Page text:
It is still an impressive place to look at even from the opposite direction. We pass by Peekskill where we driving in the rain only a month ago. It looks much better in sunlight. As we pass under the Tappan Zee Bridge, we can see that the cranes have removed more of the old bridge structure in the month since we have passed. From here we can see the peninsula that is Piermont jutting out into the Hudson. This is a shallow bay on the charts and we slow down to creep in as there is no marked channel. I show 4-5' of water, and though the bottom of our keel is about 3', the prop still stirs the mud when we are in the 4' areas. There is no marking on the marina walls, so we go to the wrong marina first. We turn around, stirring mud with our prop wash. At Cornettas, just south of the Tappan Zee Marina we pulled up to, it is even shallower. The person on the phone tells me to stay out at the last piers, and just pick "an empty slip" and be able to to tell the number to the barkeeper where I check in. Here in this channel the keel actually seems to be touching. Backing and turning takes a lot of effort. We get tied up, and I go in to register. The dining area off of the bar is very nice, with white table cloths on the tables. After cleaning up, Barbara and I come back to Cornettas Restaurant for dinner.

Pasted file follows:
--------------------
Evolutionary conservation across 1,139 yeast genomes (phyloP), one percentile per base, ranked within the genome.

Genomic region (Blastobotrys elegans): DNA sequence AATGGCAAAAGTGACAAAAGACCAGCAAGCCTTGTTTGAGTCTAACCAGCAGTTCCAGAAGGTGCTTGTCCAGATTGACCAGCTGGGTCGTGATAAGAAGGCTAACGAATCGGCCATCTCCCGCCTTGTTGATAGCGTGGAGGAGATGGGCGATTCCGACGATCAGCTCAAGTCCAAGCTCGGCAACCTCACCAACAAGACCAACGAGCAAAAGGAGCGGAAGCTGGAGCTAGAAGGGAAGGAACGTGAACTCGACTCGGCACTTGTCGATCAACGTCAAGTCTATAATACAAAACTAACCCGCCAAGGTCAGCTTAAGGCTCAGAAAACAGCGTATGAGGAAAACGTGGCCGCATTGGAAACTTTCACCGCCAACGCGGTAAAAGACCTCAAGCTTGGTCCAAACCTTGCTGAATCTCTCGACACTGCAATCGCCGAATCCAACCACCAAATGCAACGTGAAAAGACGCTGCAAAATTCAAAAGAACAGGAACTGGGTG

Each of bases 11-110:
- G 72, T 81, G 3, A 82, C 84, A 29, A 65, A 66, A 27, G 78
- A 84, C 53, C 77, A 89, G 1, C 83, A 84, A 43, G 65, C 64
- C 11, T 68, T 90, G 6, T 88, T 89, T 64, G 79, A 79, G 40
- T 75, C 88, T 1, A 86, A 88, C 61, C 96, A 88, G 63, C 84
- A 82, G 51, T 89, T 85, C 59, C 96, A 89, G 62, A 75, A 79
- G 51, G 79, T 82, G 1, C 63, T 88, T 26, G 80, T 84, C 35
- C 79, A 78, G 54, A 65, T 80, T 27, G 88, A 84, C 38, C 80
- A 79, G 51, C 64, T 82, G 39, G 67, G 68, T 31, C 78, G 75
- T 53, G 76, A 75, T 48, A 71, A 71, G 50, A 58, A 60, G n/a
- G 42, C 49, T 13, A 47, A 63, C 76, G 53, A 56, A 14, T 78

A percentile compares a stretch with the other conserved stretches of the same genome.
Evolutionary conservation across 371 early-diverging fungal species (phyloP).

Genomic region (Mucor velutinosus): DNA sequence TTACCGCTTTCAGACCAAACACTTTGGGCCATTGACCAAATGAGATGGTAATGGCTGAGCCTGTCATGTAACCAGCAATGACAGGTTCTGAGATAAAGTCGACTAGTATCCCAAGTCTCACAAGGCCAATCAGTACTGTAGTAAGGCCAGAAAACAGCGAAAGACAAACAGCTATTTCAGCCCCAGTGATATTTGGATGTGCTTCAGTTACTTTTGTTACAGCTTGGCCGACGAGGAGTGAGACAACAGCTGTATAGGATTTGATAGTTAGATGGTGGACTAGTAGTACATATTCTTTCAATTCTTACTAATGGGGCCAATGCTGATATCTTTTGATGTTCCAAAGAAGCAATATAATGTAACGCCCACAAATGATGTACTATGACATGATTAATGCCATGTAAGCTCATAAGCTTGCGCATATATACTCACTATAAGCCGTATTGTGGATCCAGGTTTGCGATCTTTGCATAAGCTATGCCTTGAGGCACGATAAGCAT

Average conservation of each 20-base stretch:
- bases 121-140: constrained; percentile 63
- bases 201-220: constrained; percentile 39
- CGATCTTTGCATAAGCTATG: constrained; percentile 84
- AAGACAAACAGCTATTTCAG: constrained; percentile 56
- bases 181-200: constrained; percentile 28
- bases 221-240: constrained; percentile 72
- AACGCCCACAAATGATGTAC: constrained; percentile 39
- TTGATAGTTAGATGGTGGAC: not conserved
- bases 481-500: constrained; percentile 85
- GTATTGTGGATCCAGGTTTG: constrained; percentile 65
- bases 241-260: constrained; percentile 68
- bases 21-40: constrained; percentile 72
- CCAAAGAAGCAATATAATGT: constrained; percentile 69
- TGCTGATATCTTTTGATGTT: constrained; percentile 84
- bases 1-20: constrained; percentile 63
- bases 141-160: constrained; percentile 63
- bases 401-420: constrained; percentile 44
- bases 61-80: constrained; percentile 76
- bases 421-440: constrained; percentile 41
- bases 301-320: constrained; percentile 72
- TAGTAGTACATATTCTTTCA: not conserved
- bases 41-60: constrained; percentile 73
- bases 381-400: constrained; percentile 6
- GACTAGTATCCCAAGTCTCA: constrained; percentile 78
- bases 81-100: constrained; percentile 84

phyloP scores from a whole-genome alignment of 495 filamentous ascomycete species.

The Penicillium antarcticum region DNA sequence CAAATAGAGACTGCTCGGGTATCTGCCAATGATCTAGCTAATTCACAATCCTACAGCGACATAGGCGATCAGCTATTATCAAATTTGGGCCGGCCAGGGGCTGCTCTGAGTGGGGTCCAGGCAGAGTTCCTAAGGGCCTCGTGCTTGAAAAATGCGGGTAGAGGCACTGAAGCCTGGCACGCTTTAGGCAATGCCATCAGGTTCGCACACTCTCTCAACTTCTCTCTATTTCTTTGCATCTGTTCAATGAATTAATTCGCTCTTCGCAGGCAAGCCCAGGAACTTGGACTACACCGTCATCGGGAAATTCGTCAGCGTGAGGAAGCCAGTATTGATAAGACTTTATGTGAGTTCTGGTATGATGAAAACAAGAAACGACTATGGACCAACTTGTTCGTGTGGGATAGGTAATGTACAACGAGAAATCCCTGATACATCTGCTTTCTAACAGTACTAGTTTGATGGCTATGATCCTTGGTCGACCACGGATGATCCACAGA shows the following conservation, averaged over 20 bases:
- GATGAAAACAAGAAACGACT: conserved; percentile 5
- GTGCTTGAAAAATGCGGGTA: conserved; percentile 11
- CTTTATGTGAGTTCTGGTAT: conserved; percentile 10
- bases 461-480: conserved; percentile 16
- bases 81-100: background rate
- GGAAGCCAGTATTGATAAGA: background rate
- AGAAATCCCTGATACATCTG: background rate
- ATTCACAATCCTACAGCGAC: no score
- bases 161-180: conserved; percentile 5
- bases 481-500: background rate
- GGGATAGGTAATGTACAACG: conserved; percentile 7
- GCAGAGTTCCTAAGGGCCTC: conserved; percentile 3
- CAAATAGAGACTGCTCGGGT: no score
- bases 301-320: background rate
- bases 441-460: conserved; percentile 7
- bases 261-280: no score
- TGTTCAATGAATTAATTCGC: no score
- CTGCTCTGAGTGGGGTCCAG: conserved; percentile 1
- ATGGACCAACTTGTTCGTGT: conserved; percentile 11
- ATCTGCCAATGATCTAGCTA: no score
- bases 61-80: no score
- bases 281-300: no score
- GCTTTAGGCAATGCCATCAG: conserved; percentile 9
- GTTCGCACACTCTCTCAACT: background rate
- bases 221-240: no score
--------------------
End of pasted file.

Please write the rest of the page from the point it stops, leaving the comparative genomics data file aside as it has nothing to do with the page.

This has been a good week that we have traveled down the Hudson. We have taken time to see some of the sites on the River, and we did the river in 5 days instead of 2. Along the way we ate at some restaurants with impressive foods. From hot dog restaurant, to diner, to white table cloths, we have sampled some prime eating spots in the Hudson Valley.


1 comment:

  1. That last week seemed very busy to me. Most likely it was because I was a bit familiar with the Vanderbilt history and the FDR history. Made all your travels ad visits more real.

    When will you compile all this data into a book or DVD or video?